So much of effective communications is understanding how your team members like to work. If people are able to communicate in their preferred way, they’re much more likely to communicate openly.

  1. Flexibility

When people are working away from the office, you need to measure their performance in a different way. It’s not about how long people spend at their desk, it’s whether they’re effective and meet their objectives. Also, some people may be juggling work with other commitments, such as looking after young children or caring for elderly parents, or their home office set-up is perhaps far from ideal. They might not be able to work their standard hours, so it’s important to give them the flexibility to work when suits them best. By accommodating your team’s needs, you’re enabling them to better adapt to the current situation and to work more productively.

I try to lead by example. As a working mum of two under 5, late afternoon and evening are my most challenging times; I block them out of my calendar and let my team know that if I’m needed, the phone is the only route. I hope this shows them that working flexibly is both possible and accepted.

  1. Listening - for better problem solving

Being able to analyse a problem, identify a solution and implement it, however small, is a critical skill that we need to develop in ourselves and in our teams. The first step is to encourage an open dialogue with your team where nothing is off the agenda, and to really listen to what they have to say, coaxing them to explain problems in their own words and to work through their own solutions. This builds their trust in their abilities, making them more self-sufficient and able to solve problems on their own, which is so important right now when everyone is working apart.

  1. Empathy

Whether you’re dealing with a customer, a team member or a supplier, being able to see things from their perspective leads to better, more trusting relationships. Admittedly, this is more difficult when working remotely as you have fewer physical signs to observe. You can’t really tell how someone is feeling or coping with the current situation until you ask, which is why I build in extra time on calls for people to open up and ask questions. Ultimately, I try to impress on my team the importance of being kind to each other. You don’t know the circumstances the person on the other end of the video call is facing, so you shouldn’t be too hasty to judge if things are less than perfect. If Shadow Chancellor Annelise Dodds can be interrupted by her three-year-old mid TV interview, it can happen to the best of us!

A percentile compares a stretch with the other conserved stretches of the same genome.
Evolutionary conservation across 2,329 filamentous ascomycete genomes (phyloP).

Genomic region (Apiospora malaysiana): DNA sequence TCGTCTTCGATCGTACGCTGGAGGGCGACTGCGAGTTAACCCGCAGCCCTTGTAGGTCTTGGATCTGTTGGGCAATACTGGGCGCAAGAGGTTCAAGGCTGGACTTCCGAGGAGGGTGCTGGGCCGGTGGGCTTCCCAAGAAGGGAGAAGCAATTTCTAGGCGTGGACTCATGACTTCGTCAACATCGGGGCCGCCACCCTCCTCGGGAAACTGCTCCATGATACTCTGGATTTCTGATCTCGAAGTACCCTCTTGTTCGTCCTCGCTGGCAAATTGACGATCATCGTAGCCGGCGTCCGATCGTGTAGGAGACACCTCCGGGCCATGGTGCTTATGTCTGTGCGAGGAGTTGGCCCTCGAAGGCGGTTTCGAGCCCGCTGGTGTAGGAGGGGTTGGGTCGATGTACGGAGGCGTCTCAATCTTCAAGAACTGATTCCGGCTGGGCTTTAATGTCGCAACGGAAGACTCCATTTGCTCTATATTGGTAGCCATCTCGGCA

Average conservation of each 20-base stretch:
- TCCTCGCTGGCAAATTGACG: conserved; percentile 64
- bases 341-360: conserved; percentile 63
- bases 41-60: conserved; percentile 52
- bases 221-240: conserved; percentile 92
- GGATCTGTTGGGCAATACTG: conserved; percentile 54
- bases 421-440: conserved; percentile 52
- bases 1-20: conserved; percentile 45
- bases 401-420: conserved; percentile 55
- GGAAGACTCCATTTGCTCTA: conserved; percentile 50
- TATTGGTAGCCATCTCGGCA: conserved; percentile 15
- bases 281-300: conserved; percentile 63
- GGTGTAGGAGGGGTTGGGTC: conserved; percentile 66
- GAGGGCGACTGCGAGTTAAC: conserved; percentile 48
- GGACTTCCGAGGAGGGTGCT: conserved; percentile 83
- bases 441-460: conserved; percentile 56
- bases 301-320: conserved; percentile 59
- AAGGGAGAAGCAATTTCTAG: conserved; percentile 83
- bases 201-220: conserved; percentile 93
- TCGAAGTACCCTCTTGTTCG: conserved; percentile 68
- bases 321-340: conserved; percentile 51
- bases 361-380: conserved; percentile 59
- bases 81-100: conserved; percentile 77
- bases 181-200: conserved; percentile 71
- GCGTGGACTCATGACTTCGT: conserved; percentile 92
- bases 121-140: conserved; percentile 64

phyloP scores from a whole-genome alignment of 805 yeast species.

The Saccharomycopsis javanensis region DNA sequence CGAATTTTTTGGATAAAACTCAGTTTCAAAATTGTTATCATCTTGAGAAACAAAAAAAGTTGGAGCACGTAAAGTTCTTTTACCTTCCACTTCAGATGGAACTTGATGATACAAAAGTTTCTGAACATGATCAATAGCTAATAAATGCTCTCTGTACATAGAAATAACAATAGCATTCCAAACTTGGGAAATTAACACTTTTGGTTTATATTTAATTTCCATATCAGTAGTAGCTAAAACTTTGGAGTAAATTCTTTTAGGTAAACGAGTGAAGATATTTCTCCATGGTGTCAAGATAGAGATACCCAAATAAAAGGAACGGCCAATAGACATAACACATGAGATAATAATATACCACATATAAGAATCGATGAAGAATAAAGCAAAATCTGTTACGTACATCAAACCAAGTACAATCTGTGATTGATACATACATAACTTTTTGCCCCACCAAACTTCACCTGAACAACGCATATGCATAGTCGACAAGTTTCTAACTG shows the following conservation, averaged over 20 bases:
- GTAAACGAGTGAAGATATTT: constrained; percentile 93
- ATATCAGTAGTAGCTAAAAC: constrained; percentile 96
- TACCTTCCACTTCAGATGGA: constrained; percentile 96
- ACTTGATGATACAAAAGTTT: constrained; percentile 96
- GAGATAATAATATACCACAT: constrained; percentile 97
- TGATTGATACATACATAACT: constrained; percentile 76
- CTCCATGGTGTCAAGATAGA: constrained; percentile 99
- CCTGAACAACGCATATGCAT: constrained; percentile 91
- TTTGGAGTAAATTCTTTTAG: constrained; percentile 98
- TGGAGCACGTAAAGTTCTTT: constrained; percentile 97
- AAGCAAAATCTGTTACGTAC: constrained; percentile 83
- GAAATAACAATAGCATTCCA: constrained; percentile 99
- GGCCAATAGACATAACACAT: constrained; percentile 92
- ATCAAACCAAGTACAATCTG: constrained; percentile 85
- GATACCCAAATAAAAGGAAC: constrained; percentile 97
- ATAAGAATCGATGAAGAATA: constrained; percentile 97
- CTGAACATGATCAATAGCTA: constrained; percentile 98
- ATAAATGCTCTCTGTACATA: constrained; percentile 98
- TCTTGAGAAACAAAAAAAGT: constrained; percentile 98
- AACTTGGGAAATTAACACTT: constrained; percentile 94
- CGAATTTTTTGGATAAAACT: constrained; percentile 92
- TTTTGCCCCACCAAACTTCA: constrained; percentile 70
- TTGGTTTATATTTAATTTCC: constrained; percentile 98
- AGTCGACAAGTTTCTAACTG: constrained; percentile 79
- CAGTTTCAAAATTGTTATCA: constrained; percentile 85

1. Social/ interpersonal skills

The most common thing I hear from people adapting to remote working is that they find it lonely because they lose the office banter and informal chats. Addressing this helps build team morale while developing core social skills. Team hangouts over a coffee or a Friday afternoon beer are a great way to bring people together. I like to keep these agenda-light; I provide a quick update on the week and let the conversation flow to maintain those all-important water cooler conversations. There’s no limit to how creative you can be – it’s all about tapping into employees’ shared interests. I’ve even read of one company hosting a virtual dog show as a way to maintain those vital human connections! In an office environment, the social side of work happens naturally. When your team is dispersed, you need to consciously encourage it.

They may sound fluffy, but soft skills are far from soft. They’re essential skills that are increasingly a key requirement for C-suite executives and professionals across the whole IT sector, as corroborated by LinkedIn’s Global Talent Trends 2019 report. It ranks soft skills and flexible working as the top two trends in acquiring and retaining talent.

This is not a short-term trend, and as we all get used to working remotely in an ever-changing world, IT professionals with well-honed essential skills will be much in demand.

About the author

Hannah PatersonHannah’s IT career has seen her work on ground-breaking public sector projects in the UK, US and Australia. She has crossed sectors from Defence to Healthcare with clients including public sector services supplier SSCL, the BBC and the National Health Service.

Prior to joining Step5, Hannah was Project Director for the New South Wales Department of Premier and Cabinet responsible for the review and consolidation of human services delivery with an annual budget of Aus$7 billion. She was previously at Worley Parsons, the global engineering and resources firm, leading the implementation of a global project and program implementation framework and supporting single platform.

Hannah is a Prince2 and MSP practitioner and uses Software Development Lifecycle, AGILE and PMBOK methodologies.

If you are a job seeker or someone looking to boost their career, then WeAreTechWomen has thousands of free career-related articles. From interview tips, CV advice to training and working from home, you can find all our career advice articles here

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10 tips to launch your new resilient career

woman holding a like a boss mug, career developmentIn the wake of current economic crisis with redundancies and job losses now setting in, there is certainly intrigue about what a resilient career might look like and how it’s possible to transition successfully.

Influential Tech Coach, Heather Black, considered one of the ‘Most Influential Women in Tech’ by Computer Weekly, shares her 10 tips to tackle unemployment by doing a career pivot into tech.